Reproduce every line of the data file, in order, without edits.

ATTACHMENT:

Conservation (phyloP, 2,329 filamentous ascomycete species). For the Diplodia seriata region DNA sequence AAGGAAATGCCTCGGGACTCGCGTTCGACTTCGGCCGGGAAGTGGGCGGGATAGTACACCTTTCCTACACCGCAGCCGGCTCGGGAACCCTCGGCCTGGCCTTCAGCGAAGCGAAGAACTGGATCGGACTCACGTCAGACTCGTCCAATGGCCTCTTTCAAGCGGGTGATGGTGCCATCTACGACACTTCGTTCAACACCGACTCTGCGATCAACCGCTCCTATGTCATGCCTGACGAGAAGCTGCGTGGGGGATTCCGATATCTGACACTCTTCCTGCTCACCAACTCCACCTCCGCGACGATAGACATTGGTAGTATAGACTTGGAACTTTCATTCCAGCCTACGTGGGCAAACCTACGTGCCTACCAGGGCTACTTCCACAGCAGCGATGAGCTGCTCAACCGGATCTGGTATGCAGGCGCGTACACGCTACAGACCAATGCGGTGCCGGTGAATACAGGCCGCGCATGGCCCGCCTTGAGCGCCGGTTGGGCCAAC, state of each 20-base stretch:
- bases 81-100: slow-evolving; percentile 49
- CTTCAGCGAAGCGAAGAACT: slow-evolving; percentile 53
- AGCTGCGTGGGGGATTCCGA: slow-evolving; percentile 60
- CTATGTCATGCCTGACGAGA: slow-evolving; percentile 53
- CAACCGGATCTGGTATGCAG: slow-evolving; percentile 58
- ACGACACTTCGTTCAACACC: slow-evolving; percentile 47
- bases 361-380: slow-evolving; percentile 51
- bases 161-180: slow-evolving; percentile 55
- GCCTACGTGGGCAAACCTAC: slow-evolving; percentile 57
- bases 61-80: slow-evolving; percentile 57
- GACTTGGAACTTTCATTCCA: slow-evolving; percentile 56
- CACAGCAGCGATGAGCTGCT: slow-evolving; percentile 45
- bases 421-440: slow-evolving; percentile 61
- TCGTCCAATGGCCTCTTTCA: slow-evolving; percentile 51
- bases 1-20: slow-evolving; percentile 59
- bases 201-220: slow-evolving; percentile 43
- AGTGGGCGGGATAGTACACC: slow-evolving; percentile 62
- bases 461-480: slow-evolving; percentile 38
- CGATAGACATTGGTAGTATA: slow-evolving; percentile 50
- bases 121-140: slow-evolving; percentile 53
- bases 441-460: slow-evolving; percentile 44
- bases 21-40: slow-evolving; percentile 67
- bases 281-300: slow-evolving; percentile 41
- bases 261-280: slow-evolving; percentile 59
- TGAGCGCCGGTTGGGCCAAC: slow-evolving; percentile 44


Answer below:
Conservation (phyloP, 2,329 filamentous ascomycete species). For the Diplodia seriata region DNA sequence AAGGAAATGCCTCGGGACTCGCGTTCGACTTCGGCCGGGAAGTGGGCGGGATAGTACACCTTTCCTACACCGCAGCCGGCTCGGGAACCCTCGGCCTGGCCTTCAGCGAAGCGAAGAACTGGATCGGACTCACGTCAGACTCGTCCAATGGCCTCTTTCAAGCGGGTGATGGTGCCATCTACGACACTTCGTTCAACACCGACTCTGCGATCAACCGCTCCTATGTCATGCCTGACGAGAAGCTGCGTGGGGGATTCCGATATCTGACACTCTTCCTGCTCACCAACTCCACCTCCGCGACGATAGACATTGGTAGTATAGACTTGGAACTTTCATTCCAGCCTACGTGGGCAAACCTACGTGCCTACCAGGGCTACTTCCACAGCAGCGATGAGCTGCTCAACCGGATCTGGTATGCAGGCGCGTACACGCTACAGACCAATGCGGTGCCGGTGAATACAGGCCGCGCATGGCCCGCCTTGAGCGCCGGTTGGGCCAAC, state of each 20-base stretch:
- bases 81-100: slow-evolving; percentile 49
- CTTCAGCGAAGCGAAGAACT: slow-evolving; percentile 53
- AGCTGCGTGGGGGATTCCGA: slow-evolving; percentile 60
- CTATGTCATGCCTGACGAGA: slow-evolving; percentile 53
- CAACCGGATCTGGTATGCAG: slow-evolving; percentile 58
- ACGACACTTCGTTCAACACC: slow-evolving; percentile 47
- bases 361-380: slow-evolving; percentile 51
- bases 161-180: slow-evolving; percentile 55
- GCCTACGTGGGCAAACCTAC: slow-evolving; percentile 57
- bases 61-80: slow-evolving; percentile 57
- GACTTGGAACTTTCATTCCA: slow-evolving; percentile 56
- CACAGCAGCGATGAGCTGCT: slow-evolving; percentile 45
- bases 421-440: slow-evolving; percentile 61
- TCGTCCAATGGCCTCTTTCA: slow-evolving; percentile 51
- bases 1-20: slow-evolving; percentile 59
- bases 201-220: slow-evolving; percentile 43
- AGTGGGCGGGATAGTACACC: slow-evolving; percentile 62
- bases 461-480: slow-evolving; percentile 38
- CGATAGACATTGGTAGTATA: slow-evolving; percentile 50
- bases 121-140: slow-evolving; percentile 53
- bases 441-460: slow-evolving; percentile 44
- bases 21-40: slow-evolving; percentile 67
- bases 281-300: slow-evolving; percentile 41
- bases 261-280: slow-evolving; percentile 59
- TGAGCGCCGGTTGGGCCAAC: slow-evolving; percentile 44